Electromagnets (lesson four of eight)
Grade level(s):Grade 3, Grade 4
Subjects(s):Physical Science, Science Skills
Topic:Electricity and Magnetism
Learn the difference between a control and variable. Design an experiment and test a hypothesis using the relation between electricity and magnetism.
control, variable, hypothesis, experiment, test, electrical energy, magnetic energy, electromagnet
What you need:
Electromagnet kit, batteries, battery holders
Introduce the scientific method, control and variable. Reiterate that electricity can be used to create magnetic energy and discuss the different properties of an electromagnet (number of batteries, number or wires turns, or material of wire). Students then take time to think of experiments varying these properties and then test their hypotheses by actually performing the experiment they thought of.
Students should be familiar with the different forms of energy, know that they can be interconverted, and be familiar with the concept of wires conducting electrical energy.
Learning Objectives 1) Learn the difference between a control and a variable. 2) Design an experiment to test a hypothesis. Understand that only one variable can change during an experiment. 3) Learn that electricity and magnetism can be interconverted. Language Goals 1) Introduce the terms control, variable, and hypothesis. 2) Outline their experiment in writing, describing hypothesis, controls, and variables. 3) Record results in table form.
Teachers should have put together a working electromagnet and tried each of the experiments prior to the lesson.
Lesson Implementation / Outline
Discuss the SCIENTIFIC CONCEPT: Electrical energy can be converted into magnetic energy and vice-versa. One example of this is the electromagnet, like the junkyard crane used to pick up cars.
15’ Discuss the SCIENTIFIC METHOD: The first thing to do is make a hypothesis, and then design an experiment to test the hypothesis. Importantly, the experiment must be appropriately controlled to make the results meaningful. Here,stress the importance of only changing one variable at a time. Allso stress that hypothesis are frequently wrong. You learn just as much from a wrong hypothesis (perhaps even more!) than from a correct hypothesis. Explain one example of a variable, which changes, while listing the controls and variables on the board. Fill out part of the results table in the form of an overhead.
10’ WRITING and THINKING: Before materials are passed out, students work in teams of two to come up with which variable they will change. They assess what the appropriate controls will be. They also make a prediction on what the result will be.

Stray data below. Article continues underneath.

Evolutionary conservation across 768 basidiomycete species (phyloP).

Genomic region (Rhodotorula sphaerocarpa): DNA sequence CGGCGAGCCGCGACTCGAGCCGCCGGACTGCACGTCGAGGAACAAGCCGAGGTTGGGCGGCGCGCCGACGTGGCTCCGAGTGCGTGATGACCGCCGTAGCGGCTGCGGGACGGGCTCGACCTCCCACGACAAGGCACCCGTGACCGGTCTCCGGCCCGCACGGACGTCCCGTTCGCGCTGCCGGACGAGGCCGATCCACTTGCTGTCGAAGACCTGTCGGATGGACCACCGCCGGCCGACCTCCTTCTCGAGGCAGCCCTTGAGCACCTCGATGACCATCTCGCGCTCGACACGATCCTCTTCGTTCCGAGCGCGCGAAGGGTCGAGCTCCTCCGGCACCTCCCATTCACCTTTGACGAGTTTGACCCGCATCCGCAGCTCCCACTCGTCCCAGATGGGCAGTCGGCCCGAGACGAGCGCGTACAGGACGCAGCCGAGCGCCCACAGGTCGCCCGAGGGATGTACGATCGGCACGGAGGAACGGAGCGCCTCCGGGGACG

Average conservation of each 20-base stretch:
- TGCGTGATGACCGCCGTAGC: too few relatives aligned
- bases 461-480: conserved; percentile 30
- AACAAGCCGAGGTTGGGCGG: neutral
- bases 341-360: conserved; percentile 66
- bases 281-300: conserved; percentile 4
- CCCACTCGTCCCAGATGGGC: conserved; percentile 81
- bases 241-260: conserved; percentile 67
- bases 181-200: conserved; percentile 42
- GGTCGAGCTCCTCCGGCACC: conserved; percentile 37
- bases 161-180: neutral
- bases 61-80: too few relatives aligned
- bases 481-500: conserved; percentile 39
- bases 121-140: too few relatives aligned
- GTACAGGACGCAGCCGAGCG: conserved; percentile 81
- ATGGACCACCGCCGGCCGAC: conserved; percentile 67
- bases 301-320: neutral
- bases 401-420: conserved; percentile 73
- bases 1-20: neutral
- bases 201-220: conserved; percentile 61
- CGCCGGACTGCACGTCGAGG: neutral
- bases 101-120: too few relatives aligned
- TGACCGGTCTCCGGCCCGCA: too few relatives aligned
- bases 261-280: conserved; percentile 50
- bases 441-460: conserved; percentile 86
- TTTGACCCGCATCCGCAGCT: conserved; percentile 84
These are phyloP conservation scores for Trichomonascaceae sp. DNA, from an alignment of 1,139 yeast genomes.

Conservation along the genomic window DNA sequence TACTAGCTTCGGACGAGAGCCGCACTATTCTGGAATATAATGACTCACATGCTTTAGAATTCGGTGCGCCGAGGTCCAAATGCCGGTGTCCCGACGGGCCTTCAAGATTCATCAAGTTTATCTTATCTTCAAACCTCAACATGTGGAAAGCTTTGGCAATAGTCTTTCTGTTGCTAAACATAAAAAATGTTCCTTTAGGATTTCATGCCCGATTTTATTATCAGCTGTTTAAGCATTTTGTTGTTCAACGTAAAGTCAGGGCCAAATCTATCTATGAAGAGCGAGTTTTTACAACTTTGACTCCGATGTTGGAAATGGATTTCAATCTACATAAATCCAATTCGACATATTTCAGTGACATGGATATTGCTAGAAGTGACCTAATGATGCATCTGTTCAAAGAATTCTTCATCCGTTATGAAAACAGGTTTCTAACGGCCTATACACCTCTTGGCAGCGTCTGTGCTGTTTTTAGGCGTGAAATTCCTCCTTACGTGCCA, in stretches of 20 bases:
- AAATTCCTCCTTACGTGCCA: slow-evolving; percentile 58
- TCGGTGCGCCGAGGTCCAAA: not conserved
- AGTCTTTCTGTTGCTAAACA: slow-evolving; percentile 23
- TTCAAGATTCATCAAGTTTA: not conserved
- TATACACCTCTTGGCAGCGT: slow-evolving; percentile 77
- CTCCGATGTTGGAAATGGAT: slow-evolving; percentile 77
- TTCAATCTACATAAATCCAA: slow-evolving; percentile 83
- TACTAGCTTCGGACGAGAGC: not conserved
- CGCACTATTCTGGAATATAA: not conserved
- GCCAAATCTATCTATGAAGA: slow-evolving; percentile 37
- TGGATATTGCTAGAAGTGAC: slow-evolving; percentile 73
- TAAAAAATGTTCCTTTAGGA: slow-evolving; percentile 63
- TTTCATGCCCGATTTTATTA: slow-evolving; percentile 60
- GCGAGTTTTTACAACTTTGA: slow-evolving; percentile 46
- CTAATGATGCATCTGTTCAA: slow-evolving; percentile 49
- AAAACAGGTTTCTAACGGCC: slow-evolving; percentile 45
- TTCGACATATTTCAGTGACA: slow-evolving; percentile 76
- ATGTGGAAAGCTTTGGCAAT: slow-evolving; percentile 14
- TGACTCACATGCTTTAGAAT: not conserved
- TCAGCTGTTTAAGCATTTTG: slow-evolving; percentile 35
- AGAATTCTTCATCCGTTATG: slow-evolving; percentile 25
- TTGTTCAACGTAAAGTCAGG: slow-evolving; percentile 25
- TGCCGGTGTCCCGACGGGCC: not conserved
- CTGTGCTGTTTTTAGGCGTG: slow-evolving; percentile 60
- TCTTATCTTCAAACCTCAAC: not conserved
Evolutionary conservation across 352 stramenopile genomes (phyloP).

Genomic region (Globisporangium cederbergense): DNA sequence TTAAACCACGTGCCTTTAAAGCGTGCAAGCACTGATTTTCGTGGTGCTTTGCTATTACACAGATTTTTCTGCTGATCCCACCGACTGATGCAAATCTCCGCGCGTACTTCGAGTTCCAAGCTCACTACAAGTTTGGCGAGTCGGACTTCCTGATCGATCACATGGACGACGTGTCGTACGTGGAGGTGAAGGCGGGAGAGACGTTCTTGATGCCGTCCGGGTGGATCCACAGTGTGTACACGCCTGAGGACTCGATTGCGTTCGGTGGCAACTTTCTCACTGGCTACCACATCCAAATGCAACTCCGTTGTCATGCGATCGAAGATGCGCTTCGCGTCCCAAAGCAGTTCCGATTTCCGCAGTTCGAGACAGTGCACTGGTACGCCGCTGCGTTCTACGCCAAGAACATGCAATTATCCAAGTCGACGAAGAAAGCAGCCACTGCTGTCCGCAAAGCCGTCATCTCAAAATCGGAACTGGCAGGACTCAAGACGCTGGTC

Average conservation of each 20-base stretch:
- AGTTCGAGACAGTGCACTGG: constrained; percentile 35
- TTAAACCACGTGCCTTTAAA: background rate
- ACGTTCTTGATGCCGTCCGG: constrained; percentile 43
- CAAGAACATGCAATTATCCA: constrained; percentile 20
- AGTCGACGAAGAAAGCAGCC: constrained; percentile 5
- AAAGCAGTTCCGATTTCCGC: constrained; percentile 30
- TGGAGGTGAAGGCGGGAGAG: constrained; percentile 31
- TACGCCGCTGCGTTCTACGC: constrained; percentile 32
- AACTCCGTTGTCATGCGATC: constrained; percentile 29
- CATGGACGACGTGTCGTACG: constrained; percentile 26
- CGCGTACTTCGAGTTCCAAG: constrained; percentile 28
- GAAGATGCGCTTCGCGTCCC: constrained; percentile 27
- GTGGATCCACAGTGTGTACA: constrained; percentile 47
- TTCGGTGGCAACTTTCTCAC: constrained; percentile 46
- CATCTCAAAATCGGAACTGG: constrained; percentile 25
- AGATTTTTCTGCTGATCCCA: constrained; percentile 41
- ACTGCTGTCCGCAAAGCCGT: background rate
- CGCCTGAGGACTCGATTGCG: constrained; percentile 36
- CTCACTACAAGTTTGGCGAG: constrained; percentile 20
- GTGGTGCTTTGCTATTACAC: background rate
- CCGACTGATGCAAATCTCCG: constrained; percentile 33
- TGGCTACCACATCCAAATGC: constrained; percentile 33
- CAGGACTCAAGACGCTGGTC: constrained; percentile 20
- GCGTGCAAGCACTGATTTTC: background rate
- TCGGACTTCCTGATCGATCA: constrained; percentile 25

30’ EXPERIMENT: Materials are passed out according to which variable they chose (groups get specialized data tables). Everyone now makes the SAME electromagnet. This is important because they need to establish the controls for their experiment. They attempt to get the most number of washers on their magnet. If time permits, multiple trials can be done. Each group only changes one aspect of their electromagnet – the number of batteries, the number or wire turns, or the material the wires are wrapped around. Again they try to determine the maximum number of washers they can pick up with their electromagnet. They fill out their worksheet, noting how the variable changed and what results were obtained for that variable value. Students who have extra time can re-make their control electromagnet to see if the number or washers they can pick up has changed. They can also experiment with the spacing of the turns or choose a new variable.
After clean-up we reviewed on a word wall the controls and variables from each of their experiments. That is, the students told the class what their control was, what their variable was, and what the result of their experiment was. They also had a chance to write this on their worksheet prior to the class discussion.
We reviewed the concept that controls do not change from experiment to experiment, and that you should only change one thing (one variable) in an experiment.
Extensions and Reflections
The idea of control and variable are difficult concepts. This lesson could have been broken up over multiple days. On the first day student would learn about control and variable and then plan their experiments. At the end of the first day, they would predict (make a hypothesis) about what would happen. On the second day, they would test their prediction, write their results, discuss their results and then write a conclusion. In addition, I would like to have students reflect on what a control means (in their own words) and what a variable means. This might be done by giving them another scenario (or experimental set-up) and asking the students to pick out the controls and variables in that setup.
|Electormagnet general student wksht.doc||40 KB|
|Electromagnet - material student wksht .doc||25.5 KB|
|Electromagnet -batteries student wksht.doc||25.5 KB|
|Electromagnet- turns student wksht.doc||25.5 KB|